The Left parties and a minuscule section of the media have attempted to restore the balance in this one-sided smear campaign. The Left questioned the credentials of a Presidential candidate (Mr. Shekhawat), who served the police during a major part of British rule (1942-1948) — and at a time when better men were engaged in the freedom struggle. The same point was brought up by Karan Thapar in his interview with BJP chief Rajnath Singh in his programme Devil’s Advocate t elecast on CNN-IBN and CNBC. Mr. Thapar also raised other charges, many of them serious, against Mr. Shekhawat, relying on an investigation by the Outlook magazine.

The BJP president was unable to counter the charges, his sole defence being that his own interactions with the Vice-President had shown him to be of exemplary character. Mr. Thapar also admitted that he was misled by Mr. Shourie (whom he had previously interviewed) into fully believing the accusations against Ms. Patil. “All your facts are wrong,” he told a visibly discomfited Rajnath Singh.

Granted there is a danger in mindlessly pursuing the blame game. Yet, there were powerful political points available to Ms. Patil’s aides. The oft-quoted Bommai judgment is considered a testament against the misuse of Article 356. However, the same judgment upheld the December 1992 dismissal of the Shekhawat regime following the demolition of the Babri Masjid. The court validated the Presidential proclamation on the ground that “it was based on the fact of violation of the secular features of the Constitution.” (On December 15, 1992, the Centre dismissed the Rajasthan Government along with the Governments of Madhya Pradesh and Himachal Pradesh citing their contributory role played in inciting demolition-related communal violence). For any Presidential aspirant there cannot be a worse indictment. That the Shekhawat team’s PR overdrive masks the real state of the opposition only adds to the irony. The BJP-led National Democratic Alliance is today a bitterly divided house. The Shiv Sena has broken with it on its Presidential choice, the Trinamool Congress has been unresponsive to Ms. Swaraj’s entreaties to support Mr. Shekhawat and many other constituents are reluctant riders of the Shekhawat campaign.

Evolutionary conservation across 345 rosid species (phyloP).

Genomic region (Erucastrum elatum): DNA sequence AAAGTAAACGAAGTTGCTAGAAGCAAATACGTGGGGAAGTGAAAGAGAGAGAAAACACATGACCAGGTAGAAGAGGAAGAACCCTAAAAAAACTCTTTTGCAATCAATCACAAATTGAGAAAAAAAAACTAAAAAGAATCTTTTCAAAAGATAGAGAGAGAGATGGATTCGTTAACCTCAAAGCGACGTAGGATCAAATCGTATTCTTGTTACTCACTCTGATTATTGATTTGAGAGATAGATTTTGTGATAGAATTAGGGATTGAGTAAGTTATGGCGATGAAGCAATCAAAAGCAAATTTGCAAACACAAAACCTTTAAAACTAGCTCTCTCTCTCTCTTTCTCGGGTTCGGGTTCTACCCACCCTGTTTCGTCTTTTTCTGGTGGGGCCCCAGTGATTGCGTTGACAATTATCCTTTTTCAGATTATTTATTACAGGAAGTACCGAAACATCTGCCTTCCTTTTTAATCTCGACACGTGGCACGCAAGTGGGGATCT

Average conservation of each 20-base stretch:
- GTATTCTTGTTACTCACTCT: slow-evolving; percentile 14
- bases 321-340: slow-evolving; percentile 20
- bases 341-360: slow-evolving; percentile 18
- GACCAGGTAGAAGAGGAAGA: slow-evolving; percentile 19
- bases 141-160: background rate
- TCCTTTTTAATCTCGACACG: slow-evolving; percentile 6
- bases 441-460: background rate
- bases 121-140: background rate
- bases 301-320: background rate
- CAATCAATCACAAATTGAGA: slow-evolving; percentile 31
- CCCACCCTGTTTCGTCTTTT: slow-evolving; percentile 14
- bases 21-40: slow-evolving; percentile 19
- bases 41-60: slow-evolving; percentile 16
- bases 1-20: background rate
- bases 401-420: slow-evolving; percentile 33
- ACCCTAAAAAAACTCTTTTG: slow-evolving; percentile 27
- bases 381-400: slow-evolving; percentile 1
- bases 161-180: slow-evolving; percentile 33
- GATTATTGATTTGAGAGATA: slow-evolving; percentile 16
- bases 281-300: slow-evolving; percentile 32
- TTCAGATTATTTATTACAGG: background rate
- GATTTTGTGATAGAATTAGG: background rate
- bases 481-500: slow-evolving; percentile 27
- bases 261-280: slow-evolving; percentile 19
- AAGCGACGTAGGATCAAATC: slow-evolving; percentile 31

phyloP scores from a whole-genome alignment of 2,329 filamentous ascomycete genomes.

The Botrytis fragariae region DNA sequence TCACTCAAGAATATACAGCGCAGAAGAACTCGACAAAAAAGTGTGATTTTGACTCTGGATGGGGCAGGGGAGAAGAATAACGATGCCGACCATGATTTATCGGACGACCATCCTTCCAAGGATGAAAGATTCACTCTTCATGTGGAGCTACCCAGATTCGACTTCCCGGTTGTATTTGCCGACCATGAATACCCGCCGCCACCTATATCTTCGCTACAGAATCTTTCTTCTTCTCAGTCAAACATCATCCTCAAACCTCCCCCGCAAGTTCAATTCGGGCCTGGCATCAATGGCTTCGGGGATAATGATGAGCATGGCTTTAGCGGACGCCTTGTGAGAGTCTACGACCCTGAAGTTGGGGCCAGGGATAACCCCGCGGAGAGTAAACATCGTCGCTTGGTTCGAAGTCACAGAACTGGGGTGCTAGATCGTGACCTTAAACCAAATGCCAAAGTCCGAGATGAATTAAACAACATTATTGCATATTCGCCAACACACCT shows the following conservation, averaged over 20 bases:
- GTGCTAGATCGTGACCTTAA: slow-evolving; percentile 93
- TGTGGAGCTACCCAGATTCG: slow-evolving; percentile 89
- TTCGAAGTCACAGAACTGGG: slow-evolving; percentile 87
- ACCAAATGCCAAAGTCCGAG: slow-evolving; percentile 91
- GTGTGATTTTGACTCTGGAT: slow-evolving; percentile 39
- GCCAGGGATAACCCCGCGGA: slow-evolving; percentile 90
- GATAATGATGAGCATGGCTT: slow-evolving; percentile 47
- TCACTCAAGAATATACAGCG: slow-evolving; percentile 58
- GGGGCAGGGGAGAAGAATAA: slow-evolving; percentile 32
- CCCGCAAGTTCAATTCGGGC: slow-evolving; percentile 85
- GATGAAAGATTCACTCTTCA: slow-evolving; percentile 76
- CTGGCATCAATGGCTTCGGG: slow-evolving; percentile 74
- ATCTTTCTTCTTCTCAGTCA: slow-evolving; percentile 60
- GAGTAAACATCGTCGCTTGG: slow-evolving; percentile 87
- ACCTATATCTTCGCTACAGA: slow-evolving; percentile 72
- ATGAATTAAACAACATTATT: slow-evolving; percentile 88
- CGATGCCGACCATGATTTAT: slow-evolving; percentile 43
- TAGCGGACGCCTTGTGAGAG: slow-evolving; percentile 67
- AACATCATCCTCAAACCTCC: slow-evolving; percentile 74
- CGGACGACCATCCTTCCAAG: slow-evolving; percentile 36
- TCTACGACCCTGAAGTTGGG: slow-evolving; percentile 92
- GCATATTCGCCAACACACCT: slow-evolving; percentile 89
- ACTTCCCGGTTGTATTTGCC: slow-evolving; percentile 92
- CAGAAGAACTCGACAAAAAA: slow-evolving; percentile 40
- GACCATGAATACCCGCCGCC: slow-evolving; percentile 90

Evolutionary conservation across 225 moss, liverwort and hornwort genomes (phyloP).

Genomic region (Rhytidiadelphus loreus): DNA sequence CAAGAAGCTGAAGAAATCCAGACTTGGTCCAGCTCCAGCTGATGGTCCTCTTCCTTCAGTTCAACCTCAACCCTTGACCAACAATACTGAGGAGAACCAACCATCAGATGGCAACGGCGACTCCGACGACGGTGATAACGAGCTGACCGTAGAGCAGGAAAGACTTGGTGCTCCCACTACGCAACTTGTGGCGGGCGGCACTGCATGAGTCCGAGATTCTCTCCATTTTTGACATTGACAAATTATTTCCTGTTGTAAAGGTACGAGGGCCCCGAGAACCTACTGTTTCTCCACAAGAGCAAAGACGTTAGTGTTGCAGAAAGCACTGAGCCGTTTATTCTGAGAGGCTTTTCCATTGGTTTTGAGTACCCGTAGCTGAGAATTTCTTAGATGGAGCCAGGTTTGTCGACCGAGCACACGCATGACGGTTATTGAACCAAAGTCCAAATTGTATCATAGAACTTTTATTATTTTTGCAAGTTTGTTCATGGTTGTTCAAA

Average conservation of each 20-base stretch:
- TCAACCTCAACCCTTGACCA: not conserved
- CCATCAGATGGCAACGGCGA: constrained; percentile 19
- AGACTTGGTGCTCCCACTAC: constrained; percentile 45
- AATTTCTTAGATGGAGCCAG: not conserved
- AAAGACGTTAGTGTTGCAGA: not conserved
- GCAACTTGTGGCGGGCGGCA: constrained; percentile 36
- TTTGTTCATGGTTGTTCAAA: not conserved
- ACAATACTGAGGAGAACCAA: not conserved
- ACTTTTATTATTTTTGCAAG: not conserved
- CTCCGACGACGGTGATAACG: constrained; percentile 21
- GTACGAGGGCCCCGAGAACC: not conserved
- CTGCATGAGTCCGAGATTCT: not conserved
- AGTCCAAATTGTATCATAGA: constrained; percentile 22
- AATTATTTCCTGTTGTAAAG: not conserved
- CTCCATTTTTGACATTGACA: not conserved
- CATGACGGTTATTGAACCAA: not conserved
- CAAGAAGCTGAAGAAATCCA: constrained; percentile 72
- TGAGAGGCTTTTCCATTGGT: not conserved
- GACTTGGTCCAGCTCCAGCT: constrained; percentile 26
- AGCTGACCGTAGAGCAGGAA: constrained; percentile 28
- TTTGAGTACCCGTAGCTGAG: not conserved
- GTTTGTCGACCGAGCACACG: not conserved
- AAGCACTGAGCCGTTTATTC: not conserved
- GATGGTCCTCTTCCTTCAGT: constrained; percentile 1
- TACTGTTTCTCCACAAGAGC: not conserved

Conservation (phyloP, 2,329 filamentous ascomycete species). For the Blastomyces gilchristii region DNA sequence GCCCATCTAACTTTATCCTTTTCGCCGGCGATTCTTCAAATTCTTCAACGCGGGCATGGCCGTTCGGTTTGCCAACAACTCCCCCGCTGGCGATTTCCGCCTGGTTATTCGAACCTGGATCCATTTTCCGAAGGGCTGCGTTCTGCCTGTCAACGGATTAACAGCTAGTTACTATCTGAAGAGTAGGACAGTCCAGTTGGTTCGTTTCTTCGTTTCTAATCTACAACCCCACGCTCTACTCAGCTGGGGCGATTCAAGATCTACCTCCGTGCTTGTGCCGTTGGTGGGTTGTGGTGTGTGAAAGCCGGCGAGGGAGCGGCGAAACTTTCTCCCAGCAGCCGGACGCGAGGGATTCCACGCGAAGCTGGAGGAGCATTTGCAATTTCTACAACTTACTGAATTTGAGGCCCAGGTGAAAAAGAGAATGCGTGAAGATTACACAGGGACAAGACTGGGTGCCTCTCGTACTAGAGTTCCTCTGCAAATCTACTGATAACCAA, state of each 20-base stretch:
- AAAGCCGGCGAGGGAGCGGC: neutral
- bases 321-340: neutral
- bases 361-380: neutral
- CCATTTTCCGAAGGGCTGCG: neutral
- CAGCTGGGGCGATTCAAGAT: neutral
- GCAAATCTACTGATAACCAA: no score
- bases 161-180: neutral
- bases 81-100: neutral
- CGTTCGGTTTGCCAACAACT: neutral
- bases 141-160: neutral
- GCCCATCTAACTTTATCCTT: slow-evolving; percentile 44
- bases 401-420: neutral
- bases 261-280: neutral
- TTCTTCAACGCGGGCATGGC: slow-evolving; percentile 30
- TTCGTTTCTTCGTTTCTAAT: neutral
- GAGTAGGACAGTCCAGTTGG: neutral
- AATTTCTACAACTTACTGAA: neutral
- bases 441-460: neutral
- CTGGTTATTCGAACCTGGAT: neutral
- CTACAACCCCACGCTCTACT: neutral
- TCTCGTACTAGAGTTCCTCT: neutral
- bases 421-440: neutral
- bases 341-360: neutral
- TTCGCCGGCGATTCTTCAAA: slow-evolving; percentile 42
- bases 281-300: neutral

The BJP’s attempt to rope in the Third Front has backfired with its members spelling out their disinterest in any dalliance with the BJP. Within the BJP too, there is unrest over hyping a lost campaign and warring with a future President. There is reluctant recognition that once the dust settles, the Rashtrapati Bhavan will be seen to have been irreparably damaged — by the BJP’s noise and the Congress’ silence.

See online : The Hindu

SPIP | template | | Site Map | Follow-up of the site's activity RSS 2.0